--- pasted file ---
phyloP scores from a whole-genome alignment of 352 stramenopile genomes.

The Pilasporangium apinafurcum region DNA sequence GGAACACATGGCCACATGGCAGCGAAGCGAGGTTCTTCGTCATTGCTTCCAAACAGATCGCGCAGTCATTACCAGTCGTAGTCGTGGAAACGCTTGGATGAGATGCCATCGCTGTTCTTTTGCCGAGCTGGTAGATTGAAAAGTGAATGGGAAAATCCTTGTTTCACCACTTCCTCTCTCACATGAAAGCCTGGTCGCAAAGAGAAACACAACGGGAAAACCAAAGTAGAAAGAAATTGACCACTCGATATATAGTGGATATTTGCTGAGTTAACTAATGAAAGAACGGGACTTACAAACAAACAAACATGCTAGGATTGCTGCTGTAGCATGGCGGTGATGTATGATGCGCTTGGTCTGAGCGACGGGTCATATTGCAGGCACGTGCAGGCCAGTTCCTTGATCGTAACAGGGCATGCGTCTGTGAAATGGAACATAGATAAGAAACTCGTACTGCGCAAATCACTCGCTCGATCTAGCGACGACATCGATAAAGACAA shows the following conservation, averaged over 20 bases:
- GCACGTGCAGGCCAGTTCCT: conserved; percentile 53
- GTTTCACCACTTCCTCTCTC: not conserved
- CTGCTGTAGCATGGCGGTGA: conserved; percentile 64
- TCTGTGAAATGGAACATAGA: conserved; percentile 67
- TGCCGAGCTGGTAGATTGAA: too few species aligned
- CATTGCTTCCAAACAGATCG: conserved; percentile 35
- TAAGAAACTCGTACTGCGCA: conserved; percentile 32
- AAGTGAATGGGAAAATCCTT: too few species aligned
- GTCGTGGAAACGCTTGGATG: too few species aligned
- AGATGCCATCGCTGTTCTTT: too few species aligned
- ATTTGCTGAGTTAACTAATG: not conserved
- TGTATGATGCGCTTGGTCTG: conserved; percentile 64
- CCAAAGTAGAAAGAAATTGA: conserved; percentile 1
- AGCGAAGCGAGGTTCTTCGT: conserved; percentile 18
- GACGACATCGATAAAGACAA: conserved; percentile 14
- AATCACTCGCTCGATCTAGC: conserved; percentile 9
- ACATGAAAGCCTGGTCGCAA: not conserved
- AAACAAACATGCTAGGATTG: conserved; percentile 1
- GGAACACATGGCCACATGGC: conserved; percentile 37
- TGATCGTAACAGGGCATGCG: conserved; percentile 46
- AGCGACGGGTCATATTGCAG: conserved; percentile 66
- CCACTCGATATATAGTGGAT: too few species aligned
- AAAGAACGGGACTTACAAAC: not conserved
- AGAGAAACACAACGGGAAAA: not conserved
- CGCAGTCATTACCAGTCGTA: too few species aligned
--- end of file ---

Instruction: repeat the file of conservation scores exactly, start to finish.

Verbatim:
phyloP scores from a whole-genome alignment of 352 stramenopile genomes.

The Pilasporangium apinafurcum region DNA sequence GGAACACATGGCCACATGGCAGCGAAGCGAGGTTCTTCGTCATTGCTTCCAAACAGATCGCGCAGTCATTACCAGTCGTAGTCGTGGAAACGCTTGGATGAGATGCCATCGCTGTTCTTTTGCCGAGCTGGTAGATTGAAAAGTGAATGGGAAAATCCTTGTTTCACCACTTCCTCTCTCACATGAAAGCCTGGTCGCAAAGAGAAACACAACGGGAAAACCAAAGTAGAAAGAAATTGACCACTCGATATATAGTGGATATTTGCTGAGTTAACTAATGAAAGAACGGGACTTACAAACAAACAAACATGCTAGGATTGCTGCTGTAGCATGGCGGTGATGTATGATGCGCTTGGTCTGAGCGACGGGTCATATTGCAGGCACGTGCAGGCCAGTTCCTTGATCGTAACAGGGCATGCGTCTGTGAAATGGAACATAGATAAGAAACTCGTACTGCGCAAATCACTCGCTCGATCTAGCGACGACATCGATAAAGACAA shows the following conservation, averaged over 20 bases:
- GCACGTGCAGGCCAGTTCCT: conserved; percentile 53
- GTTTCACCACTTCCTCTCTC: not conserved
- CTGCTGTAGCATGGCGGTGA: conserved; percentile 64
- TCTGTGAAATGGAACATAGA: conserved; percentile 67
- TGCCGAGCTGGTAGATTGAA: too few species aligned
- CATTGCTTCCAAACAGATCG: conserved; percentile 35
- TAAGAAACTCGTACTGCGCA: conserved; percentile 32
- AAGTGAATGGGAAAATCCTT: too few species aligned
- GTCGTGGAAACGCTTGGATG: too few species aligned
- AGATGCCATCGCTGTTCTTT: too few species aligned
- ATTTGCTGAGTTAACTAATG: not conserved
- TGTATGATGCGCTTGGTCTG: conserved; percentile 64
- CCAAAGTAGAAAGAAATTGA: conserved; percentile 1
- AGCGAAGCGAGGTTCTTCGT: conserved; percentile 18
- GACGACATCGATAAAGACAA: conserved; percentile 14
- AATCACTCGCTCGATCTAGC: conserved; percentile 9
- ACATGAAAGCCTGGTCGCAA: not conserved
- AAACAAACATGCTAGGATTG: conserved; percentile 1
- GGAACACATGGCCACATGGC: conserved; percentile 37
- TGATCGTAACAGGGCATGCG: conserved; percentile 46
- AGCGACGGGTCATATTGCAG: conserved; percentile 66
- CCACTCGATATATAGTGGAT: too few species aligned
- AAAGAACGGGACTTACAAAC: not conserved
- AGAGAAACACAACGGGAAAA: not conserved
- CGCAGTCATTACCAGTCGTA: too few species aligned